Gigabyte GA-X58-USB3 Reviewgotdamojo06 - January 30, 2011
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Testing the Gigabyte GA-X58-USB3 motherboard will consist of running it at the baseline clock speeds to get an idea how it performs in stock trim and then it will be overclocked to see if putting the screws to my well worn DO stepping 920 will result in a higher clock speed than some of its contemporaries. To keep the results consistent and have a measure of repeatability, Intel's power savings and performance enchanting technologies will be disabled in the BIOS. The video card control panel settings will be left at the factory default settings with the exception of disabling PhysX for the 3DMark Vantage testing. How well is the new Gigabyte X58 motherboard going to do when its put to the ultimate test? There's only one way to find out!
- Processor: Intel Core i7 920 150x20 3.0Ghz
- Cooling: Air:Noctua NH-U12P SE 1366
- Motherboard: Gigabyte GA-X58-USB3
- Memory: Mushkin 996805 Redline PC312800 6-8-6-24 1500Mhz
- Video Card: Sapphire HD 5870 1GB
- Power Supply: Mushkin 800watt Modular Power supply
- Hard Drive: 1 x Seagate 1TB SATA
- Optical Drive: ASUS DVD-RW
- Case: NZXT Beta Evo
- OS: Windows 7 Pro 64 bit
- CPU Overclock: 190 x 20 = 3800Mhz
Overclocking in itself is always a time consuming process that takes patience and a lot of testing. Add in a stubborn processor that does not clock very well, and you've got a recipe for a long night! Well overclocking on the GA-X58-USB3 motherboard is pretty much similar to overclocking on any other motherboard - go into your BIOS and begin moving up your bCLK until you are unstable, restart with higher voltages, you get the point. Well I was easily able to hit a maximum of 3.70 GHz with out going over 1.3 volts in the BIOS and 1.56 volts on the memory (when at 1480MHz). Going beyond 3.70 was quite a task, 3.8 was stable at 1.38125 volts and 1.56 volts on the memory (clocked to 1520MHz); however, anything past this point was not working out with the processor that I have, it wasn't a motherboard issue. So that's going to be a total of a 26% overclock over our baseline and a 42% overclock over stock speeds, not too bad. Better speeds could have been had with a different chip.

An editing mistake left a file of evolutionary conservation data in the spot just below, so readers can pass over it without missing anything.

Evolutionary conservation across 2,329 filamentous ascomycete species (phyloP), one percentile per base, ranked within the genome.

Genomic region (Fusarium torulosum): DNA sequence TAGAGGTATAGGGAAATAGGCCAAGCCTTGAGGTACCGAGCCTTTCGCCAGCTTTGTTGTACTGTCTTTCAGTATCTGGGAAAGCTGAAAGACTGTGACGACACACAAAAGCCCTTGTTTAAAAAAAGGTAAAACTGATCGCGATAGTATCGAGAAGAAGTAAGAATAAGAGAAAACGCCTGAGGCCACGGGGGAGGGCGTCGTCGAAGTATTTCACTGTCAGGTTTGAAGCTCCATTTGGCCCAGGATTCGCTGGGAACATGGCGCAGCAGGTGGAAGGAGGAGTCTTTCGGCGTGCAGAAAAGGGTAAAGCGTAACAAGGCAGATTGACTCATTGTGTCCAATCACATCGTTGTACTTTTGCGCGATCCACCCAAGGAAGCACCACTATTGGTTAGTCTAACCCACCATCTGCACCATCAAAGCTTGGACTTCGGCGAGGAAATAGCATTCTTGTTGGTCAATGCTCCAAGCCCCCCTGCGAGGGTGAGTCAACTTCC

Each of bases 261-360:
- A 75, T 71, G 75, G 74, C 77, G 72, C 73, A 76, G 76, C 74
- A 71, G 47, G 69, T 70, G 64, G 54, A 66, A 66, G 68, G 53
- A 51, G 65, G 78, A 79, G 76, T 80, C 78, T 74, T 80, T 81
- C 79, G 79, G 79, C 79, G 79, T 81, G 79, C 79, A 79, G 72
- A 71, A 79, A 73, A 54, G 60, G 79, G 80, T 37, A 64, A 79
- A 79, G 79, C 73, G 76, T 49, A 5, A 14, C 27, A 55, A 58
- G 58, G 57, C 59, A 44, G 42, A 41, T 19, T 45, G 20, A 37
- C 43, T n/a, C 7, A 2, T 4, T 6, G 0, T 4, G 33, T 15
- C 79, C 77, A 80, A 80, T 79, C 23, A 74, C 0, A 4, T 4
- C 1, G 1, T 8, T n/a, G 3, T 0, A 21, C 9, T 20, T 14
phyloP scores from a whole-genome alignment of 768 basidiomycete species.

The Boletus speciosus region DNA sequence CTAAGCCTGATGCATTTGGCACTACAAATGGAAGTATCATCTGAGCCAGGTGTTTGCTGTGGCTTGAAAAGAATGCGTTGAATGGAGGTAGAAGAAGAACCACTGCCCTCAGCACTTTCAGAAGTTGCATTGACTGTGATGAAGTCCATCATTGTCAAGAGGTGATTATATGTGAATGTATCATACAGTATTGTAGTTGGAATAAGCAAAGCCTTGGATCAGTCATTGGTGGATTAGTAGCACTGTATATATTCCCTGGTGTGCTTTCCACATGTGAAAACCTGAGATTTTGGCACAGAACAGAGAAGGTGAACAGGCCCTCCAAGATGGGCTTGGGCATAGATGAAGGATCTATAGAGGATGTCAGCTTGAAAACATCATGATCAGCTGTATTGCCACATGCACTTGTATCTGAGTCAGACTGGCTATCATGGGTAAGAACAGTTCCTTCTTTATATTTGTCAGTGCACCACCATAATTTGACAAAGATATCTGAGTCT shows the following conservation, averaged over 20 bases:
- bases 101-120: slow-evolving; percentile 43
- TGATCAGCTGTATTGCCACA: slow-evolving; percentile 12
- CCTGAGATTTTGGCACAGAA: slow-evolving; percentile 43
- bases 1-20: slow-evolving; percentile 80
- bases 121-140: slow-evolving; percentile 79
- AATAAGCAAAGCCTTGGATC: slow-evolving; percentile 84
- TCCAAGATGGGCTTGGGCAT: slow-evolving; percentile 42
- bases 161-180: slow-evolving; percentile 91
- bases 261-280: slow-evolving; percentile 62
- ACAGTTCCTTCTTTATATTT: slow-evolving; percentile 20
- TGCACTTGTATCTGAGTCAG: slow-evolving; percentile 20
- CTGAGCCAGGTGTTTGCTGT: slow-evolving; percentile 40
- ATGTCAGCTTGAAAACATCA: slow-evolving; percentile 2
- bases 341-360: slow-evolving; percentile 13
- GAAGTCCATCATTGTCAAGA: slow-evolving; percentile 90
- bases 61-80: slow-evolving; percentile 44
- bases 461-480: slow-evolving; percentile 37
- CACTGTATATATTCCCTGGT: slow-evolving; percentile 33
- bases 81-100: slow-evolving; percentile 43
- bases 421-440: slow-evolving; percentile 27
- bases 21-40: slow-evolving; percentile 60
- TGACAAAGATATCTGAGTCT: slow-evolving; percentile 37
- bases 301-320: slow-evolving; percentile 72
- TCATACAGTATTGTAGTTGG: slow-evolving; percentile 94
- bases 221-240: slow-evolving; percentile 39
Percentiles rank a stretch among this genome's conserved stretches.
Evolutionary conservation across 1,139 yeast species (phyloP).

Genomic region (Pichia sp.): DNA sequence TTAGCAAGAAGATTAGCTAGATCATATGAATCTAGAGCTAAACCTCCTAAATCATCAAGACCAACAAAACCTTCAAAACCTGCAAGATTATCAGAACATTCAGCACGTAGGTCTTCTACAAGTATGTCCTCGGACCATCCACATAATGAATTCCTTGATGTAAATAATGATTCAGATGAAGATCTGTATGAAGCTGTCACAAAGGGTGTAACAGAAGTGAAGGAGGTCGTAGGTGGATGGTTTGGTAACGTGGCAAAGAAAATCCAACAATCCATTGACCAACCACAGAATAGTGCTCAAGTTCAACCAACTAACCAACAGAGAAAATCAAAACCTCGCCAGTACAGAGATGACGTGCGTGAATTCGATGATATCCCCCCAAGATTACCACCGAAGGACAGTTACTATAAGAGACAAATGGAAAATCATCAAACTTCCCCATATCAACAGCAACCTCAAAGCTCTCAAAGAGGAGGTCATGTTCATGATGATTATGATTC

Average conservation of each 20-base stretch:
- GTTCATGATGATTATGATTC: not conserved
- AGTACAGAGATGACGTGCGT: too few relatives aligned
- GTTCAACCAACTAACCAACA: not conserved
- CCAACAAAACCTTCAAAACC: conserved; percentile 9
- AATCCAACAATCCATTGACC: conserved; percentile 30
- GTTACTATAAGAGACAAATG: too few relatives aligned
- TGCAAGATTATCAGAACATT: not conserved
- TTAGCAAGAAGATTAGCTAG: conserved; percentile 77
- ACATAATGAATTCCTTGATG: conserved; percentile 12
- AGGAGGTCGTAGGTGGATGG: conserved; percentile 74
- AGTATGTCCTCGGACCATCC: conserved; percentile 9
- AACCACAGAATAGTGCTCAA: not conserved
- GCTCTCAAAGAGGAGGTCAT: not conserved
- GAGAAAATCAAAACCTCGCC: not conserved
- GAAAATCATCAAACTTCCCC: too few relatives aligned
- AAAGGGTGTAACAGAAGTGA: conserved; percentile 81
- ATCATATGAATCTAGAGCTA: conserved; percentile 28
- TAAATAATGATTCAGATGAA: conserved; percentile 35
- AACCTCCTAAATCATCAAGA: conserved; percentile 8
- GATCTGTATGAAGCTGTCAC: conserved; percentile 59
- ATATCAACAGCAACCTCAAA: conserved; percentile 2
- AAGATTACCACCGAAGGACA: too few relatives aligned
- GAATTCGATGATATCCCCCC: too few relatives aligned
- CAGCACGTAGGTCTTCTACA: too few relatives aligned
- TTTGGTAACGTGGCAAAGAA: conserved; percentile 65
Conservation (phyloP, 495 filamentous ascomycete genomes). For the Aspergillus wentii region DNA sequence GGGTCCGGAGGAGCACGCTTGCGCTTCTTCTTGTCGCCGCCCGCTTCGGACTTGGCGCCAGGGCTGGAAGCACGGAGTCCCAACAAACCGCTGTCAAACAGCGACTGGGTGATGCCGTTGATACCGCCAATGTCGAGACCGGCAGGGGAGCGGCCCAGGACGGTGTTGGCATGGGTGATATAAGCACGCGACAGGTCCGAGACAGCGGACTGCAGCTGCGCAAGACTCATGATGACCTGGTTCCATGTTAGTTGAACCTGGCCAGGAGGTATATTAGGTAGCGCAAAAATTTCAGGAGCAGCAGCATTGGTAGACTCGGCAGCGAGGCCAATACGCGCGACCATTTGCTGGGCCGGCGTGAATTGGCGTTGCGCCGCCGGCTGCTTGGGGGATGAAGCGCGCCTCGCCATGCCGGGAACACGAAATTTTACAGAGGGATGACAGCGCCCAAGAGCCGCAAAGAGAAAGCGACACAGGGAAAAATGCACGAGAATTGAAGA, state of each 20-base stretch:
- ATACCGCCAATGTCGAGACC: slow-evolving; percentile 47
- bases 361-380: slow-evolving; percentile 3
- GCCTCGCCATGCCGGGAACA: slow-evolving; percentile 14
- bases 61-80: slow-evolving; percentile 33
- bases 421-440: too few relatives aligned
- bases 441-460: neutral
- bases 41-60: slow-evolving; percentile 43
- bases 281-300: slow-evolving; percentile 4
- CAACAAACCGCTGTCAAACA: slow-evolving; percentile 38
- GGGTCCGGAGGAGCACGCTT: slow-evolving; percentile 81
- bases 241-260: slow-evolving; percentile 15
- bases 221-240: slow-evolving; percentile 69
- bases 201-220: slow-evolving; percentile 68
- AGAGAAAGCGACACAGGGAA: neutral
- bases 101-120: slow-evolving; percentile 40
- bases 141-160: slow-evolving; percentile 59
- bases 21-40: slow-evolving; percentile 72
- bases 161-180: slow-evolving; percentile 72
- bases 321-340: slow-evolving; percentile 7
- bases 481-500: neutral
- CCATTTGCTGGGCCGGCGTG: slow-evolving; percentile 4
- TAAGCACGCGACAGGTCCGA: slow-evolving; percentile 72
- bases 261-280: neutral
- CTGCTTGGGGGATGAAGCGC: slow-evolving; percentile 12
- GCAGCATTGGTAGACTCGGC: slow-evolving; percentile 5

Note: As I mentioned before, the i7 920 C0 stepping processor that I have is hitting a wall when the bCLK gets close to hitting anything near 200MHz. I decided to go out and grab an i7 950 and throw that in the motherboard to ensure that it was not the motherboard that was also limiting a chip from reaching 200+MHz on the bCLK. All I simply did was drop the chip in the GA-X58-USB3, go into the BIOS and change the bCLK to 201MHz and adjust the multiplier down to 15x which will give me 3015MHz for the clock speed. I had done this on the i7 920 as well; however, it would not pass the Windows loading screen.
Maximum Clock Speeds:
Each CPU has been tested for its maximum stable clock speeds using Prime95. To gauge the maximum stability level, each processor had to be able to perform at least a one hour torture test without any errors.
- Scientific & Data:
- Office 2007
- POV Ray 3.7
- PCMark Vantage Professional
- Sandra XII
- ScienceMark 2.02
- Cinebench 10
- Cinebench 11.5
- HD Tune 3.50
- Far Cry 2
- Call of Duty Modern Warfare 2
- Batman Arkham Asylum
- 3DMark 06 Professional
- 3DMark Vantage